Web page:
Mixing and pouring concrete is a simple enough process for the well-informed layman to conduct as a hobby, although it’s generally advisable to allow experienced professionals do the job when it’s an important aspect of erecting a structurally sound building. An architect is going to understand how and why concrete works as it does, but may not have experience with the actually application techniques in a job setting.
A general contractor with a different specialty is going to have a good understanding of working with concrete, but likely doesn’t have the same experience a professional concrete team who works with it every day. Regardless of which perspective you’re approaching your concrete project from, there are a few general rules to assure you become more efficient when working with concrete.
Tensile Strength of Concrete
The tensile strength of concrete is its resistance to pulling or twisting forces rather than it’s ability to bear compression loads. A bridge needs tensile strength as it bends under load or due to weather. A building foundation or concrete walls face tensile requirements as the building settles over time. The manufacturer determines tensile and compression strength using their cured product, on the job site a slump test is performed.
Essentially, filling a cup with the wet mix, turning it upside down, and removing the cup is how the slump test starts, then timing how long it keeps its shape determines the concrete is properly mixed according to whether strength or maneuverability is required of the project.
Using a Concrete Slab Calculator
Failing to determine the right amount of concrete by using a concrete slab calculator to mix or order can be a costly mistake for a concrete project. Too much is a mess to clean up, too little is going to require a second application which may not bond well or provide the strength of a single pour. The important aspect not necessarily to trust the plans, but measure the area after finishing the subgrade and adding the gravel and dirt as required. Don’t forget to account for the rebar, and understand the concrete is going to shrink as it cures and the water evaporates.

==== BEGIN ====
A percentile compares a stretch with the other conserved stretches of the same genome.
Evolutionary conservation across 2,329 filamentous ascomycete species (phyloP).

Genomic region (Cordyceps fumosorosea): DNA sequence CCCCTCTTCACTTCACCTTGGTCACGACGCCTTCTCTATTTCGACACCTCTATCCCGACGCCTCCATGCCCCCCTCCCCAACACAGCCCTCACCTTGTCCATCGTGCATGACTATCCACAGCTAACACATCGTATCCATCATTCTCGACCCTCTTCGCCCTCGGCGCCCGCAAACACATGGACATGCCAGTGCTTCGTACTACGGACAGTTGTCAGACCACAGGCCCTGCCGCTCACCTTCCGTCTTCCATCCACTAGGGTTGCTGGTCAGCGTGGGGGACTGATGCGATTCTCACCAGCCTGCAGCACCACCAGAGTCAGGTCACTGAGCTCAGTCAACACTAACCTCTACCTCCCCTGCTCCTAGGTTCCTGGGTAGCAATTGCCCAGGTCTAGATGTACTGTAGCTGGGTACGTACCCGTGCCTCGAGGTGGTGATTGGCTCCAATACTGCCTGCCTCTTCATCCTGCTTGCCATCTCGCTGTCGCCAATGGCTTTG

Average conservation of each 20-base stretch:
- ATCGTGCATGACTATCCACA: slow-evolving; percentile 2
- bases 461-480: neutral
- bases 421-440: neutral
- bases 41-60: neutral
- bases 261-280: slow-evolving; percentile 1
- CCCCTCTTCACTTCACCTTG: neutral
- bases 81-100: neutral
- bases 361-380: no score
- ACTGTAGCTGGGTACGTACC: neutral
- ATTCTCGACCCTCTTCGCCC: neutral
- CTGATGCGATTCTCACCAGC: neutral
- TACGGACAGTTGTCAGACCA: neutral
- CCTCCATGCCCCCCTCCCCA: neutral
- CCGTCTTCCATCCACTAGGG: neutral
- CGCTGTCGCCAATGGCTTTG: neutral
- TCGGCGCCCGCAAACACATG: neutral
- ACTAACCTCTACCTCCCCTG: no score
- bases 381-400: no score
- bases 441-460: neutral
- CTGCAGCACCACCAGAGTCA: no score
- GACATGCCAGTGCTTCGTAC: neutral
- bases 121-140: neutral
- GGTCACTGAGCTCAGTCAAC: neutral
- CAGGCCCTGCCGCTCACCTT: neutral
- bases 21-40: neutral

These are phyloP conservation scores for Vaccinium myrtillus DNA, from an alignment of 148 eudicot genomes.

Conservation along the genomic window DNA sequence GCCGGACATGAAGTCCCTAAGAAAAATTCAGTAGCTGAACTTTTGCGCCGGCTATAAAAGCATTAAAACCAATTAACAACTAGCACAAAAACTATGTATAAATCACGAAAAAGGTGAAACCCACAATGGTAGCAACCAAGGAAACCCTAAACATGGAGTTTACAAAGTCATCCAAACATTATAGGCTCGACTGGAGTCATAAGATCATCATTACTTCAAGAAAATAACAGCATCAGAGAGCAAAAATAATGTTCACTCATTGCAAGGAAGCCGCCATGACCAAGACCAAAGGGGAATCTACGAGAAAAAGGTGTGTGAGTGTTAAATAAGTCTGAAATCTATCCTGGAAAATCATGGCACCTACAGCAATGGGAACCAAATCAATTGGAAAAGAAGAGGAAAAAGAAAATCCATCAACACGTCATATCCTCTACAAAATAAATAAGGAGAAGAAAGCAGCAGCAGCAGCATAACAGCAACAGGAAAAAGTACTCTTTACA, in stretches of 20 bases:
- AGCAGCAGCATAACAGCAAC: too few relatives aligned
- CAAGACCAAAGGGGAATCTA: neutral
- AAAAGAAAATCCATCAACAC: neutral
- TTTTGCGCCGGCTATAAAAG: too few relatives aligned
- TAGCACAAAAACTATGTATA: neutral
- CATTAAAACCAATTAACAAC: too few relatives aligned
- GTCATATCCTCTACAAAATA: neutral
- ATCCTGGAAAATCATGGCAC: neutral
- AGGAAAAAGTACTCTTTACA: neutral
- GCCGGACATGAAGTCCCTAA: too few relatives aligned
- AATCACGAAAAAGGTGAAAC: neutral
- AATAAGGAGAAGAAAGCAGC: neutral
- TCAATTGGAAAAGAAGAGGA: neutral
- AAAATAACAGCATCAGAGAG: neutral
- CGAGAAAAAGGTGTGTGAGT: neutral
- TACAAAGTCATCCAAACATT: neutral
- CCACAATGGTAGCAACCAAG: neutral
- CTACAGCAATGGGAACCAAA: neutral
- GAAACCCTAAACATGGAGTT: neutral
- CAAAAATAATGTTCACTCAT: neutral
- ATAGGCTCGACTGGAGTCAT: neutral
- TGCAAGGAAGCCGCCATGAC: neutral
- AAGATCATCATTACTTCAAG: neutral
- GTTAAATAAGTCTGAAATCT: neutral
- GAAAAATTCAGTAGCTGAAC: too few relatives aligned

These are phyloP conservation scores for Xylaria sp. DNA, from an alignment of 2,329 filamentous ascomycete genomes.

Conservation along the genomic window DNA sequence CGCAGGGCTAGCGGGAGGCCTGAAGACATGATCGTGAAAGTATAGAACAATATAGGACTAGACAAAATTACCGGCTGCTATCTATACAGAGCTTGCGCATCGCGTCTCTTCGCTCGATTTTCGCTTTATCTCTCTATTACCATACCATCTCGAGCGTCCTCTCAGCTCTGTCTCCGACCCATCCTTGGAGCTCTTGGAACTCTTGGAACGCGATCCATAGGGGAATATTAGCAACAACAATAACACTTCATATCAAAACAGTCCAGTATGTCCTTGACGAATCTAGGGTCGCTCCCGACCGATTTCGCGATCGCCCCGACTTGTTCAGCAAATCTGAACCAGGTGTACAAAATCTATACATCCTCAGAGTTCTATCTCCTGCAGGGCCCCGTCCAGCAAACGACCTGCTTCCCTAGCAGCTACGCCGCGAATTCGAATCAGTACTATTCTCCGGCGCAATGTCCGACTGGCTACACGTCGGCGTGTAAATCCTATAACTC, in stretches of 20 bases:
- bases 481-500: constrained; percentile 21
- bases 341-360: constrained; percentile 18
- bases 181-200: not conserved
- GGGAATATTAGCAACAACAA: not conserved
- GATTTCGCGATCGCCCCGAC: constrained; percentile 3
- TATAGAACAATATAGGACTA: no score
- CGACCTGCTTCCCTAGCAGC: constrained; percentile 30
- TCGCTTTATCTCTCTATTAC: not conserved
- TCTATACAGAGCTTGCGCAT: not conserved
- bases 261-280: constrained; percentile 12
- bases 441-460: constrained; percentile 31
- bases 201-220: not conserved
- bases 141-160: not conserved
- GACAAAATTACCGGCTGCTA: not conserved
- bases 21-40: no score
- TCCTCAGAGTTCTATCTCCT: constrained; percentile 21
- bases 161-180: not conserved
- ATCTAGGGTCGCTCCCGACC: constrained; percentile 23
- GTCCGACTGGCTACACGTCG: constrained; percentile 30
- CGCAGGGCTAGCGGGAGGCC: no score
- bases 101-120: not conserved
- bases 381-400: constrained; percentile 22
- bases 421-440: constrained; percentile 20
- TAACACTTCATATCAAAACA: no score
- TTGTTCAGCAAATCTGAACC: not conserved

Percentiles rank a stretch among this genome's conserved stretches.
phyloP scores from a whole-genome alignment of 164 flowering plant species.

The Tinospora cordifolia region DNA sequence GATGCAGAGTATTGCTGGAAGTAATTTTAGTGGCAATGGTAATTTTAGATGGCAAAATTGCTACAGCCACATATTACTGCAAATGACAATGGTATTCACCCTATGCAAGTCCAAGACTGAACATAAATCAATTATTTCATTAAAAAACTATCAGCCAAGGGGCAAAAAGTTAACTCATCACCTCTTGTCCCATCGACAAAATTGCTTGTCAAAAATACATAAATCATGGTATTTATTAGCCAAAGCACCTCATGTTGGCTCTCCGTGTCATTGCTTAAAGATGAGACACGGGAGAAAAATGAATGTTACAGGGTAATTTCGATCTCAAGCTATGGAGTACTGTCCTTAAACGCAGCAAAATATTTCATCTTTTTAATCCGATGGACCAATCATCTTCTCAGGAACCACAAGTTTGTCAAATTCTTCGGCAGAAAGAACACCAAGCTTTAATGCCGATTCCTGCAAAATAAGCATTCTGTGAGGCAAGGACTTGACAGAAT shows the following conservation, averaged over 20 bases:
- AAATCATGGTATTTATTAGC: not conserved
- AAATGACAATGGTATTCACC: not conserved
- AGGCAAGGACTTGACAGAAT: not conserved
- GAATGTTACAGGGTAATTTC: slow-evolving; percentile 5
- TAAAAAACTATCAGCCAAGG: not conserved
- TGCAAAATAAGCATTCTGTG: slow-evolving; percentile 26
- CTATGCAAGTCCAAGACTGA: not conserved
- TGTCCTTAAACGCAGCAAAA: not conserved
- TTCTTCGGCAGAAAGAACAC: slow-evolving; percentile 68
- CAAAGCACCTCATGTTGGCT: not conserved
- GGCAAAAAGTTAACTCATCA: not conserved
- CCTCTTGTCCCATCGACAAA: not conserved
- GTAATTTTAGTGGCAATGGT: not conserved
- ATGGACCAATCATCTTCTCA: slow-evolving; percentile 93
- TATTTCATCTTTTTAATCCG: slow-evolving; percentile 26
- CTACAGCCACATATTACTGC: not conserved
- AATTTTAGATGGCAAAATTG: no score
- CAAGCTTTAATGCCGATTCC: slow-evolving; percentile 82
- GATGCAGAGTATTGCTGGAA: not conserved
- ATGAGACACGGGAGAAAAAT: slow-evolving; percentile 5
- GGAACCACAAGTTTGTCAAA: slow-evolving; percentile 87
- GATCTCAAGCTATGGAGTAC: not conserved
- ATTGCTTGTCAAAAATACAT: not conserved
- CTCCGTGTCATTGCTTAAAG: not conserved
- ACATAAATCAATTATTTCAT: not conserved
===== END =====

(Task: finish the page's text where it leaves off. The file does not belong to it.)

Choosing and Using a Concrete Saw
There are four main types of concrete cutting saws, each with their own set of advantages for different applications. A walk behind saw is the most powerful and accurate, able to perform cuts quickly with minimal stress on the user for all day cutting tasks. A handheld cutting edge saw is designed for finishing work around edges and can easily cut through the concrete’s rebar reinforcements. Wet saws spray water on the cut, keeping dust down for better visibility and control over the cut. A diamond blade is not exactly the saw itself, but essential for making clean cuts which are going to show when the job is finished.
Proportions for Mixing Concrete
Typical concrete proportions are four parts aggregate, two parts sand, and one part cement. The proportions can change for specific applications, more cement adds adhesiveness, more sand allows for better forming, more aggregate makes a stronger concrete. The rule for water is to use as little as possible to hold everything together, or a bit more as needed for maneuverability if the project has curves or corners in a tight space.
Becoming more efficient with your work with concrete helps your overall production bottomline and team safety. If you’re looking for quality tools to use when working with concrete, contact us or view our products online or at one of our Distributors.